news The long-held vision dreamt up by senior Labor politicians Stephen Conroy and Kevin Rudd in 2009 of a universal fibre broadband network covering Australia is officially dead, with a solid election victory set to sweep the Coalition into power and a technically inferior fibre to the node plan into Australia’s streets.
Although the return of Kevin Rudd to the Prime Ministership several months ago gave the Australian Labor Party a significant boost in national polling at that stage, exit polling throughout Australia today has shown a clear and decisive victory for the Coalition. Respected ABC election analyst Antony Green called the Federal Election for the Coalition earlier tonight, and other major media outlets have followed.
At this stage it appears as though the Coalition will enjoy a sizable majority of close to 40 seats in the House of Representatives which, historical results suggest would mean it would be likely to maintain two terms in power. The situation is much less clearer in the Senate as Senate results take significantly longer to tabulate than results in the lower house.
Shadow Communications Minister Malcolm Turnbull’s seat of Wentworth — one of the safest Liberal seats in the country — is also seeing a minor swing towards Turnbull, meaning it is likely that Turnbull will be appointed Communications Minister in a new administration led by Tony Abbott, as the Opposition Leader has publicly intimated several times.
The news will have immediate and drastic consequences for Labor’s NBN project, which the Rudd and Gillard administrations have pursued as one of the Federal Government’s major projects in its current form since mid-2009.
Turnbull has consistently stated that the Coalition plans to “complete” Labor’s NBN vision more rapidly and more cheaply than Labor itself could. However, the Coalition’s NBN alternative is largely based on radically different technology than Labor’s vision, and will deliver vastly reduced broadband service delivery outcomes to many Australians.
Under Labor’s NBN policy, some 93 percent of Australian premises were to have received fibre directly to the premise, delivering maximum download speeds of up to 1Gbps and maximum upload speeds of 400Mbps. The remainder of the population will be served by a combination of satellite and wireless broadband, delivering speeds of up to 25Mbps.
The Coalition’s policy will see fibre to the premises deployed to a significantly lesser proportion of the population — 22 percent — with 71 percent covered by fibre to the node technology, where fibre is extended to neighbourhood ‘nodes’ and the remainder of the distance to premises covered by Telstra’s existing copper network. The Coalition’s policy will also continue to use the HFC cable network operated by Telstra and will also target the remaining 7 percent of premises with satellite and wireless.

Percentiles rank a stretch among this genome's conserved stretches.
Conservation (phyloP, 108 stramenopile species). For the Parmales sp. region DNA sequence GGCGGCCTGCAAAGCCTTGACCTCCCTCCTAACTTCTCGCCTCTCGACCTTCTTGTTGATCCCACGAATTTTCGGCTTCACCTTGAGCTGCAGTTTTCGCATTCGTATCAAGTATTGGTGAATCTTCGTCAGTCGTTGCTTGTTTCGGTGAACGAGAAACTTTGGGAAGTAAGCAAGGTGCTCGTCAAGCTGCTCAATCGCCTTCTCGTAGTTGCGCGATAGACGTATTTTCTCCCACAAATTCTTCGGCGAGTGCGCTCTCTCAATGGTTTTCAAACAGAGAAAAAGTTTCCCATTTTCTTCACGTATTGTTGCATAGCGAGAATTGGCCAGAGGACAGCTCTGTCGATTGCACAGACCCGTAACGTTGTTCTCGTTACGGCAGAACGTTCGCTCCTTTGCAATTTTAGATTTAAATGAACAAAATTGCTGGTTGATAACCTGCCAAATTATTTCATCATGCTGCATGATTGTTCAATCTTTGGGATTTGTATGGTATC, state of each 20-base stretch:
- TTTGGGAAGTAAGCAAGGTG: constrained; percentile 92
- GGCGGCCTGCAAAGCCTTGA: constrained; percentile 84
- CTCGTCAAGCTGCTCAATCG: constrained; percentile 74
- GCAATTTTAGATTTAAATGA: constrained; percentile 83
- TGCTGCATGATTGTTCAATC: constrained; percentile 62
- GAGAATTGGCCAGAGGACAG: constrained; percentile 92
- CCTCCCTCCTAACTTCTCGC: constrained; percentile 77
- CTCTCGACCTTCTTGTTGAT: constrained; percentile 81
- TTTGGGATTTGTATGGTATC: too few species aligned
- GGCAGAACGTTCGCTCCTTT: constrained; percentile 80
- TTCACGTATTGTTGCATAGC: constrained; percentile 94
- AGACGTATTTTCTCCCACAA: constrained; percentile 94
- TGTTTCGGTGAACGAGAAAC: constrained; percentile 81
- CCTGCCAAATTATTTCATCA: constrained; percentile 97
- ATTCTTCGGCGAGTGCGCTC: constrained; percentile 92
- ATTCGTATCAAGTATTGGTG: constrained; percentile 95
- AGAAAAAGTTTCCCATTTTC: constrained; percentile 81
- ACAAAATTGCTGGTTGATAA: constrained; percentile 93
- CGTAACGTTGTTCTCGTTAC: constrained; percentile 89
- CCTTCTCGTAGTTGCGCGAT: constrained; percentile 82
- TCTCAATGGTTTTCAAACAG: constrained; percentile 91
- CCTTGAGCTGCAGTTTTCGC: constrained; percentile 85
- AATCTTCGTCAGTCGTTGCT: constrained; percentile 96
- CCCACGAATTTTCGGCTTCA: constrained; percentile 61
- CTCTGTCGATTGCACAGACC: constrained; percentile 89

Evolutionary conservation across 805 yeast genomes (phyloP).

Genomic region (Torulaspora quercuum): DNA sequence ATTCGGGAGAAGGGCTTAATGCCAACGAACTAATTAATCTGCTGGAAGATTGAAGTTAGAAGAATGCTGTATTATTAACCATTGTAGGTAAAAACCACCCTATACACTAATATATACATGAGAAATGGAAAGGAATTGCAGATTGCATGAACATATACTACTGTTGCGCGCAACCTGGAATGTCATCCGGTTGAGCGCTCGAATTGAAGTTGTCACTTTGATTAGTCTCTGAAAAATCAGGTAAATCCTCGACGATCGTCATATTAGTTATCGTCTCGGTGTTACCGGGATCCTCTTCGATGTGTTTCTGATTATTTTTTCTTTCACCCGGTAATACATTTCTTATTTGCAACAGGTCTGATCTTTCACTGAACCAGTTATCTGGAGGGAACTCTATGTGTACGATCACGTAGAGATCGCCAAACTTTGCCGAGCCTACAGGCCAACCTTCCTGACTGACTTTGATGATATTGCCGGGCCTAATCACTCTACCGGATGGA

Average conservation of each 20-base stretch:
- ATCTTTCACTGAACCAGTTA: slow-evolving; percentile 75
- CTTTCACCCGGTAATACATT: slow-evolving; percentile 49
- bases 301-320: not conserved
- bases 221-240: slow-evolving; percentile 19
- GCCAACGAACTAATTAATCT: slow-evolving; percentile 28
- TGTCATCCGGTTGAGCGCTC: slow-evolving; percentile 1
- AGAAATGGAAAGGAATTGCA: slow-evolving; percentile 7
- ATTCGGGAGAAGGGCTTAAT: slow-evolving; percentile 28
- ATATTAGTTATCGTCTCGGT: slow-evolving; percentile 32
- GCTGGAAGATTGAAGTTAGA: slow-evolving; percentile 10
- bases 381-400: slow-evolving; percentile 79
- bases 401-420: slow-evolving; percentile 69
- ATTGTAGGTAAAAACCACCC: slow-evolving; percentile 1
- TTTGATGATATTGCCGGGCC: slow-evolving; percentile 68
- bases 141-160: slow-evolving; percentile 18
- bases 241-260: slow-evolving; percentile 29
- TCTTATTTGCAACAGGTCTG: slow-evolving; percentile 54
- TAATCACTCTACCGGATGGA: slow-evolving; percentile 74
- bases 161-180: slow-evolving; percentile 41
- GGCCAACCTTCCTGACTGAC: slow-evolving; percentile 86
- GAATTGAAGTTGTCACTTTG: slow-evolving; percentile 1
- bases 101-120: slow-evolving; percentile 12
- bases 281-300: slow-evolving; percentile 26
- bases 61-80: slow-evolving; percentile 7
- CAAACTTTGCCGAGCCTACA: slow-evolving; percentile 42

According to the Coalition’s media release issued in April upon the policy’s launch, the Coalition’s policy is based on the core pledge that the group will deliver download speeds of between 25Mbps and 100Mbps by the end of 2016 — effectively the end of its first term in power — and 50Mbps to 100Mbps by the end of 2019, effectively the end of its second term. According to the Coalition’s statement, the 25Mbps to 100Mbps pledge applies to “all premises”, while the higher pledge by 2019 applies to “90 percent of fixed line users”. The Coalition has not specified certain upload speeds for its network.
Labor has costed its policy at about $44.5 billion, while the Coalition has costed its policy at $29.5 billion. However, both have stated that their policies will eventually pay for themselves, with NBN Co slated to make a return on investment on either. Additionally, the Coalition has claimed that Labor’s policy will actually cost significantly more than $44 billion.
Opposition Leader Tony Abbott this week described the Coalition’s NBN policy as “absolutely bulletproof”, despite the fact that the Coalition has refused to formally cost the plan, and despite it containing a number of controversial assumptions which have been significantly questioned.
Telecommunications industry experts have consistently stated that they believe Labor’s NBN policy to be highly technically superior to the Coalition’s more modest vision, and having the potential to deliver Australia superior long-term outcomes in terms of service delivery and boosting Australia’s economy through productivity gains.
In addition, questions have been raised about the extent to whether it’s possible to deploy the FTTN technology the Coalition is focused on in Australia. The technology is being widely used internationally in countries such as the UK, France, Germany and the US, but several of those countries have more modern copper networks and a much higher population density than Australia.
There are also questions as to whether Telstra, which owns the copper network which would need to be used as part of the FTTN rollout, will consent to modify its existing $11 billion arrangement with the Labor Federal Government and NBN Co. Turnbull has stated that he does not believe a Coalition Government would need to pay Telstra any extra to get access to its network, but some industry commentators have signalled their belief that Telstra will seek extra blllions of dollars in recompense for its network.